National Geographic : 1954 Apr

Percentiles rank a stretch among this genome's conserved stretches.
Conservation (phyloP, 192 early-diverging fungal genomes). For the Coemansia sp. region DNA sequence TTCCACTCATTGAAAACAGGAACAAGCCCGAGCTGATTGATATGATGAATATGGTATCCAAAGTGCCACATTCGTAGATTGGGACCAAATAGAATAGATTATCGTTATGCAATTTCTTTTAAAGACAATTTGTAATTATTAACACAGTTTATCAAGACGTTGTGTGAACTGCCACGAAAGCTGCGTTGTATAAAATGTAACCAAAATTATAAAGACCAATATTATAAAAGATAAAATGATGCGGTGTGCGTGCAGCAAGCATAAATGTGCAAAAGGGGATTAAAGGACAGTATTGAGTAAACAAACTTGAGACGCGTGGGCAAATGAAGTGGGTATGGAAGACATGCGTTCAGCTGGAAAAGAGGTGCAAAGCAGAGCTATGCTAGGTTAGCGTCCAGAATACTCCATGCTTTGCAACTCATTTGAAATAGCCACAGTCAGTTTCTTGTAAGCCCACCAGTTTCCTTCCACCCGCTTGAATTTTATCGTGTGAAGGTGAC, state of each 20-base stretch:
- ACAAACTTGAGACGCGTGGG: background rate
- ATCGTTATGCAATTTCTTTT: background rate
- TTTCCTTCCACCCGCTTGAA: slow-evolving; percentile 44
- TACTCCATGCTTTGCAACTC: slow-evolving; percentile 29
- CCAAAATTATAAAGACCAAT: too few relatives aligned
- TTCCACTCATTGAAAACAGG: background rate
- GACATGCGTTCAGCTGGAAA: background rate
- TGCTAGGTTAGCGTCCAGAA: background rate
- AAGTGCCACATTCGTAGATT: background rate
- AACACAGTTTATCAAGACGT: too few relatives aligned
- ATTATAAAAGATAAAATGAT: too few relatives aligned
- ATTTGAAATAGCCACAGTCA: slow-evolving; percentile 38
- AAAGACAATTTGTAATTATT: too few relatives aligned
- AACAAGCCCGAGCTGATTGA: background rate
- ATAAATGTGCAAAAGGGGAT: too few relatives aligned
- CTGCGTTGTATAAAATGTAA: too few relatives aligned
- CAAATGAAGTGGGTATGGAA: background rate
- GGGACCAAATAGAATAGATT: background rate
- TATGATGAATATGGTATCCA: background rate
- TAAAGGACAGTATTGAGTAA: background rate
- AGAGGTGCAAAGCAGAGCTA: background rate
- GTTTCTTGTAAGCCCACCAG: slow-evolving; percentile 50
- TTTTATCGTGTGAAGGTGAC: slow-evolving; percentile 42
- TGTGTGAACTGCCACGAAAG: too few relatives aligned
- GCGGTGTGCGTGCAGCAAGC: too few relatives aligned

Troubled Waters East of Suez Into the islands and cliffs jutting out from the coast on each side of the town to form the hourglass harbor, forts have been built so that natural rock and man-built walls blend completely. In the last century sailors originated the custom of painting the name of their ship on these sheer cliffs that surround Masqat harbor. I picked out those of my current flagship and of the Isla de Luzon. We spent one rugged day climbing the cliff and repaint ing these two (page 504). The Isla de Luzon was captured at Manila Bay during the Span ish-American War and stopped at Masqat on her way to the United States. Of all the places we visited, Masqat is least touched by modern influence. The sultan still maintains his barge of state with gaily decked boatmen wielding leaf-shaped oars. Tribesmen of the interior are insepa rable from their rifles, and wear daggers in silver, J-shaped scabbards. Returning to Bahrein, Arabia's oil island, I called on Sheik Sir Salman bin Hamed al Khalifa. Gracious, courteous, and dignified, he wore the mien of a good ruler on his face and the precepts in his heart. Precepts of a Philosopher-prince "A ruler," he said, "is the father of his people. He has duties to them; they have duties to him. He must give them good schools and hospitals, and a stable, peaceful government under which they can work hon estly. They must give him loyalty and good conduct, as to a father." Here is a philosopher-prince who puts his beliefs into practice. The results prove them selves. Under this ruler of an ancient island filled with myriad grave mounds of forgotten peo ples, tremendous progress has been made in bringing the benefits of modern civilization to the people. Good roads run through the mounds past the ruins of a 400-year-old fort from which the Portuguese once commanded these seas. Date gardens are lush and green.* Oil royalties have gone into schools and government hospitals, which ably supplement those of the Bahrein Petroleum Company and the Arabia Mission of the Dutch Re formed Church in America. From this mis sion Dr. and Mrs. Harold Storm and their colleagues have spread good in much of Arabia. Some of Bahrein's springs well up in the sea itself. Divers may fill their goatskin bags with sweet water in the midst of salt. Tiny Kuwait, treeless and desert ringed, is nevertheless a land to which one wants often to return. Opportunity and duty brought me to this walled city at the head of the Persian Gulf by air from Iraq, again by desert trail through the disputed Neutral Territory between Saudi Arabia and Kuwait, and several times by sea. Kuwait's Oil Pier Is World's Largest Here in the desert by the edge of the sea is Burghan Field, noted throughout oildom for the fabulous thickness and richness of its oil-bearing sands. Kuwait's 150 wells tap reserves equal to about two-thirds those of the entire United States. A third of a billion barrels of oil annually go out of the little principality from the largest oil-loading pier in the world.t Whenever I visited Kuwait I called on Sheik Abdullah as Salim as Subah. He, like his counterpart in Bahrein, is investing his royalties in the welfare of his people. On each visit I sat with British Col. H. R. P. Dickson on his veranda overlooking the for est of masts in the Kuwait dhow harbor. I learned that Dickson understands and loves Arabs better than any other among the many wise and sincerely interested Europeans I came to know. Born in the East, suckled by an Arab woman, and considered a blood member of her tribe, each spring with his wife he abandons Kuwait to join Arab friends and become a nomad of the desert. Men as far apart in station as a camel driver in the Dahna sands and the late King Ibn Saud spoke of Colonel Dickson with respect. Desert Recalls Biblical Scenes In the Biblical land of Arabia, words from the Old Testament often came to mind. I understood "a shadow from the heat," after we stopped under a lone tree beside the sun scorched Tuwaiq mountains. Returning from the desert, we stopped in the old walled city of Hofuf to see Saud ibn Jiluwi's fine Arab steeds. We dined on the roof of his palace, and I took away as pres ents two soft-eyed gazelles with hoofs no * See "Bahrein: Port of Pearls and Petroleum," by Maynard Owen Williams, NATIONAL GEOGRAPHIC MAGAZINE, February, 1946. t See "Boom Time in Kuwait," by Paul Edward Case, NATIONAL GEOGRAPHIC MAGAZINE, December, 1952.